The Light Amphibious Vehicle or LAV-25 (used by the USMC) has been out of date for some time and the Marine Corps is looking for something new.
Science Applications International Corp. (SAIC) in Reston, Va., is building a prototype reconnaissance armored combat vehicle to enable U.S. Marine Corps battlefield reconnaissance units to fight through the enemy to gather and disseminate crucial intelligence information from the battle front.
Officials of the U.S. Office of Naval Research in Arlington, Va., announced a $19 million contract to SAIC on Thursday for a portion of the Armed Reconnaissance Vehicle (ARV) program that involves advanced high-risk technology development called “at the edge.”
The project seeks to build two ARV variants — a base model and an at-the-edge model — to evaluate technologies, performance, and battlefield concepts. Contractors will build two demonstrators of each variant. SAIC has been selected for the at-the-edge model. Other contractors will handle the base variant.
The at-the-edge variant that SAIC will build will be operational, but isn’t supposed to have the durability necessary to withstand sustained operations on the battlefield. It is to demonstrate enabling technologies at technology readiness level 5, which seeks to validate components in a simulated or real environment.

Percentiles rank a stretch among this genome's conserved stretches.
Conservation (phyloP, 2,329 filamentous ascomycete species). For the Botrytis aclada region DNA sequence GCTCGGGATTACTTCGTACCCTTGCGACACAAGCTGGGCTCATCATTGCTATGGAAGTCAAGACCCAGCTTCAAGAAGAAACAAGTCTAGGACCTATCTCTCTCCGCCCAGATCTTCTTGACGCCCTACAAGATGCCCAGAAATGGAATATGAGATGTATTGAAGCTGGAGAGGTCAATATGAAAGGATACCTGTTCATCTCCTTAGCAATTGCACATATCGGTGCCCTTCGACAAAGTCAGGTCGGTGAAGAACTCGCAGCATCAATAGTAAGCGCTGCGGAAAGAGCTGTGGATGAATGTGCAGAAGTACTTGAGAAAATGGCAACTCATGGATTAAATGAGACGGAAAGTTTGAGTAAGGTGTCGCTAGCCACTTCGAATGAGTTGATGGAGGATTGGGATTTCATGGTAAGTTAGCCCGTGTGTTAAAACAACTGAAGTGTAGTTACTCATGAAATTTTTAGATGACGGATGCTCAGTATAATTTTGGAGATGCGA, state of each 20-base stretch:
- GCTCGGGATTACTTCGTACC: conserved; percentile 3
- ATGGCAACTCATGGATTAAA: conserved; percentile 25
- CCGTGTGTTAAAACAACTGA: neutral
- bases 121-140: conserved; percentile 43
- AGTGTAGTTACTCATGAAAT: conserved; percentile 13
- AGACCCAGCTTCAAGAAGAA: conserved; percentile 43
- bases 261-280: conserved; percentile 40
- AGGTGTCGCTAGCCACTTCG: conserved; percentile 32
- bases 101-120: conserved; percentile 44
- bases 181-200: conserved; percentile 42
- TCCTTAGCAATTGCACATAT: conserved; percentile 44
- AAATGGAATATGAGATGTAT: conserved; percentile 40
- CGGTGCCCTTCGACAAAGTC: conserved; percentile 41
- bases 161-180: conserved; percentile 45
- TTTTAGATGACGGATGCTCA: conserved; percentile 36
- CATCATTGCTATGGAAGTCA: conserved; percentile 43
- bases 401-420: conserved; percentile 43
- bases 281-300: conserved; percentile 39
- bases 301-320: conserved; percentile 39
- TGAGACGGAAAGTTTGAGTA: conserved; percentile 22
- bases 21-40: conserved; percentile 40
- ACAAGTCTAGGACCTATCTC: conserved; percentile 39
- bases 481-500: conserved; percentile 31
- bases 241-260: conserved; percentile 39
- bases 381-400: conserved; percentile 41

The base variant and its vetronics will have an average manufacturing unit cost of $6 million per platform for 500 units, with initial operating capability (IOC) in 2027. The SAIC at-the-edge version, with its advanced high-risk technologies, has no IOC date.
Marine Corps Reconnaissance Battalions are expected to receive additional anti-aircraft assets that will be added to the new ARV, to increase the mobility of those missiles.
At present, the USMC Low Altitude Air Defense is structured around the M1097 (Humvee), and are organic to Low Altitude Defense Battalions. The Marine Corps is trying to remake itself to be better capable to meet real world needs within the coming decades
Marine Corps AA defensive systems have come and gone. Complementary Low Altitude Weapon System (CLAWS), which fired Advanced Medium Air to Air Missiles (AMRAAM) was discontinued in 2006. In 2006 the coming war with China was not viewed as ‘nearly inevitable’. Obviously things have changed, and the USMC is remaking itself in many important ways. The new Armored Reconnaissance Vehicle needs to be able to wear ‘many hats’ within the new USMC structure, and hopefully it will be ready when the Marine Corps needs it.